When nationwide demonstrations against racial injustice began after George Floyd’s death under the knee of a Minneapolis policeman, America tried in vain to have a dialogue about systemic and structural racism while emotions were running high. As demonstrations cooled from fiery anger to stoic resistance, so too has our willingness to engage in dialogue asking: “Where should we go from here?”
There are Americans who feel freedom, safety, equality and fairness are natural parts of American life. And there are Americans who, like me, live with the reality that the sixth leading cause of death among young Black men is triggered by an encounter with the police. For the first group, Floyd’s death was an illusion-shattering moment. For my group, his murder was a tragic reminder that America is a place where police kill one Black American every 1.5 days.
I’m probably expecting too much of America to use this moment to engage in constructive dialogue about racial equality. But I’m not asking too much of Idaho Falls. We’re uniquely positioned to raise the bar on racial equity and to set a standard for others to emulate.
Here are four suggestions to accelerate world change:
Demonstrate compassion Psychology outlines five levels to identify with the pain of others: apathy, pity, sympathy, empathy and compassion. Each of us must choose compassion. By choosing compassion, we dedicate ourselves to three things: 1) acknowledging racial injustices exist, 2) caring about the lives impacted and 3) to feel these injustices violate the rights of us all and to actively advocate to relieve the suffering.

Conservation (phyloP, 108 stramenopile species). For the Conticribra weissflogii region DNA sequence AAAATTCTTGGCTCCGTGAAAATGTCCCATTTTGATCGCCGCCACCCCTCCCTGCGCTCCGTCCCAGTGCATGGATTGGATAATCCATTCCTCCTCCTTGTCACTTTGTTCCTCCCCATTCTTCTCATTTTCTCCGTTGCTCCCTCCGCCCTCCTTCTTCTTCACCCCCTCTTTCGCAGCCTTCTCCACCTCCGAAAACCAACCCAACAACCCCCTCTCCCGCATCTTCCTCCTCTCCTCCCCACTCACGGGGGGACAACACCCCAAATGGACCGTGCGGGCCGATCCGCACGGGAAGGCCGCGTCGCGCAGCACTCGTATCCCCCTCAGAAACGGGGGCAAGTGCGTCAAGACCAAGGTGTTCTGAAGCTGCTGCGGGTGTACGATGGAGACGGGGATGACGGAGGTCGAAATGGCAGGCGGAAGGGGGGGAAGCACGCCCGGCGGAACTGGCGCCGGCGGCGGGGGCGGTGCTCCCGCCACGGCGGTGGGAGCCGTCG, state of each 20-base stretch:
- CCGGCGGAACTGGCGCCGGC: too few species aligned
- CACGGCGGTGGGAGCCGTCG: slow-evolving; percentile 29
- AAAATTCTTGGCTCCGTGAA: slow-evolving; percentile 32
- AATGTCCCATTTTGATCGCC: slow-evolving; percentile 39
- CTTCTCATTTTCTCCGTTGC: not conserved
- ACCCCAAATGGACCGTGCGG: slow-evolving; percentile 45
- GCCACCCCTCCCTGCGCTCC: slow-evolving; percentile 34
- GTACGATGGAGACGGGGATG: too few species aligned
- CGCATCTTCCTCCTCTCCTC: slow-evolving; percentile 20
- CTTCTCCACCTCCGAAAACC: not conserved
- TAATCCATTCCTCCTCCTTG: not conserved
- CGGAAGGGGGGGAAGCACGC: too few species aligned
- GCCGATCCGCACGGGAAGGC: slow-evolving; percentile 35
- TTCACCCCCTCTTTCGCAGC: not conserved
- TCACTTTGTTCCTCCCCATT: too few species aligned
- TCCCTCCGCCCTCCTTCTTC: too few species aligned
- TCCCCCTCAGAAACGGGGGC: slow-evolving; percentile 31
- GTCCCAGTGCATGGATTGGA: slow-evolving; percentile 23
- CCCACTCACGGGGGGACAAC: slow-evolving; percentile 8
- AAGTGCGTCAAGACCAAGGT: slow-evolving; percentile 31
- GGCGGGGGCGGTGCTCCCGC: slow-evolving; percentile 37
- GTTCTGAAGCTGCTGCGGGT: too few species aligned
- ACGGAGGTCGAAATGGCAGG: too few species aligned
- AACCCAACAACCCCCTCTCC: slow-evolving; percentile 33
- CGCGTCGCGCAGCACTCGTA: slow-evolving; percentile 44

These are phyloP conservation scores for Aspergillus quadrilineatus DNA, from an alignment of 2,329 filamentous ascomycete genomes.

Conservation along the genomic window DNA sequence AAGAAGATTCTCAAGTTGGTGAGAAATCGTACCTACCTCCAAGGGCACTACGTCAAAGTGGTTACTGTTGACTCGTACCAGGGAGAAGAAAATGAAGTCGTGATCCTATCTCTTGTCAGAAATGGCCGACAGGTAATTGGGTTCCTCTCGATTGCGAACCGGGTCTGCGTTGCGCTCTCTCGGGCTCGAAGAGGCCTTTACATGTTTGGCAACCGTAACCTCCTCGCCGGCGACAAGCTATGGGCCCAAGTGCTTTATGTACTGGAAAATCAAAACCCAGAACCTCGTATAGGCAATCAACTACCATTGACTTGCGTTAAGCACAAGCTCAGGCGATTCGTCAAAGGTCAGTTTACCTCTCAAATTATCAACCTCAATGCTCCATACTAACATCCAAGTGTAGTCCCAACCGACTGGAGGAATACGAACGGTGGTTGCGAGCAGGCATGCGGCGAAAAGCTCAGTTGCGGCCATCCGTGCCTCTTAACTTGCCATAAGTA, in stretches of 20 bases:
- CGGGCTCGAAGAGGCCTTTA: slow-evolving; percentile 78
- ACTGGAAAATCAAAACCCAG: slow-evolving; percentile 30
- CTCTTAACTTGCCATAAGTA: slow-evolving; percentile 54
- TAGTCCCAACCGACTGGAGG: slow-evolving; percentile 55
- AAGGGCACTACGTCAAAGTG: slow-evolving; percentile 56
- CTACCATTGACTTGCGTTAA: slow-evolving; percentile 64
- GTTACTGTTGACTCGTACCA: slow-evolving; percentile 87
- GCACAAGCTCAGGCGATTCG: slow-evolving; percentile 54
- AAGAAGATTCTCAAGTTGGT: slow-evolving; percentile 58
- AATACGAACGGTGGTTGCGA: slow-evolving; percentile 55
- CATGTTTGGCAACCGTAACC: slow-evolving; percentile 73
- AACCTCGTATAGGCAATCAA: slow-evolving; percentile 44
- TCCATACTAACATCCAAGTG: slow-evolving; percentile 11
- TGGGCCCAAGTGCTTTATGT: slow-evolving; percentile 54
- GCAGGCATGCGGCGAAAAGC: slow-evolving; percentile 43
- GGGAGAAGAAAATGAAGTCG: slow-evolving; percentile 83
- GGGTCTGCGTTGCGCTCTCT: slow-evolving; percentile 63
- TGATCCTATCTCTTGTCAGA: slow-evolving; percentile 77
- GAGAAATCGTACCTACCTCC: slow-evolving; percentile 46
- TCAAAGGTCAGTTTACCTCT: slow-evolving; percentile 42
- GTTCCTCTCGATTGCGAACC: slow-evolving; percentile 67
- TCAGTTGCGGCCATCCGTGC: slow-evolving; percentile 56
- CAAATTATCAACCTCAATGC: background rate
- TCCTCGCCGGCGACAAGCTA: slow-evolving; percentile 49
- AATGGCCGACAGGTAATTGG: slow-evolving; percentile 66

Challenge assumptions When demonstrations resulted in property damage and injury, we said, “Protests are virtuous, but looting, vandalism and harming others is wrong.” We also said, “Most police are good; there are just a few bad apples.”
Did we also ask ourselves: Could there be only “a few bad apples” among the protesters? Reports have shown as many as 75,000 instigators were infiltrating peaceful protests around the country. When we don’t challenge our assumptions and blindly accept our biases, we’re perpetuating the structure of racial injustice.
Engage in active signaling Other cities have engaged in civic campaigns to draw a line between those who embrace new, desired behaviors and those who either hold on to harmful behaviors or remain silent in the face of atrocities. Idaho Falls residents and businesses could hang “Welcome to All” signs in their windows to signal their place is safe for everyone. T-shirts, hats and pins could signal to our most vulnerable citizens that we’re committed to ensuring equal treatment for everybody.
Move from ally to advocate If people like me could have changed systemic racism, we would have done so by now. Therefore, the question is: What will we all do to change this paradigm for people who can’t change it for themselves? If we continue to sit by and merely wave our ally banners, we’ll be having this conversation again. The cycle will continue. The time has come for us to rise up and move from allyship to advocate. Are you in?
Toni L. Coleman Carter is the chief inspirational strategist for When Trouble Finds You and chairwoman of the Idaho Falls CUSP Inclusion Committee.